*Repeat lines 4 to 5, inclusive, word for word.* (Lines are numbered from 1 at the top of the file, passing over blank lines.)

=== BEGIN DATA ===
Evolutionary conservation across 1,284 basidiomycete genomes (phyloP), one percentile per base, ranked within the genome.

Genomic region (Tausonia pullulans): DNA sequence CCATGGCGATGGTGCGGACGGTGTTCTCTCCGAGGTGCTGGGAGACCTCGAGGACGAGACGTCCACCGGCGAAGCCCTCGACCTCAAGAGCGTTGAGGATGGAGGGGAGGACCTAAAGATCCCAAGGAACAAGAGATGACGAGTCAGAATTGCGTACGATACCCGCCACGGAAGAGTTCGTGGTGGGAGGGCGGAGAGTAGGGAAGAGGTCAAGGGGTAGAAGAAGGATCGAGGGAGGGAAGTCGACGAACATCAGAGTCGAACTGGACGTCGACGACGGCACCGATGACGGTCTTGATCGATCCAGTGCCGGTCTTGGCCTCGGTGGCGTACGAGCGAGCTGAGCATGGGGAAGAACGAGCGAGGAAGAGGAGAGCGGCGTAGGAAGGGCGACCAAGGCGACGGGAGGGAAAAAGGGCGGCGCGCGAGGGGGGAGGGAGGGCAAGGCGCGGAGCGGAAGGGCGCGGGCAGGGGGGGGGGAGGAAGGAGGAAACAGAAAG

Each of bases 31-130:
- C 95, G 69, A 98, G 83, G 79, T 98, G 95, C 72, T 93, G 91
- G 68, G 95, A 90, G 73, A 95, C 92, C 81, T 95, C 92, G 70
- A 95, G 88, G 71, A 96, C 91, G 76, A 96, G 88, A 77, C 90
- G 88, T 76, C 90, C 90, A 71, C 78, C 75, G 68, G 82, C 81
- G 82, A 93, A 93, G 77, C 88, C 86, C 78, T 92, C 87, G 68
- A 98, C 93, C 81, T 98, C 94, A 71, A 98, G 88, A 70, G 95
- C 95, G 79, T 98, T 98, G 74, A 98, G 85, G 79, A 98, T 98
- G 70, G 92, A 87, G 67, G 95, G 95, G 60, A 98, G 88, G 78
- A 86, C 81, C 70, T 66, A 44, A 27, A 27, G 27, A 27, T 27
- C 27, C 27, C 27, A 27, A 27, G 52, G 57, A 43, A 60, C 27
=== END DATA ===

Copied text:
- C 95, G 69, A 98, G 83, G 79, T 98, G 95, C 72, T 93, G 91
- G 68, G 95, A 90, G 73, A 95, C 92, C 81, T 95, C 92, G 70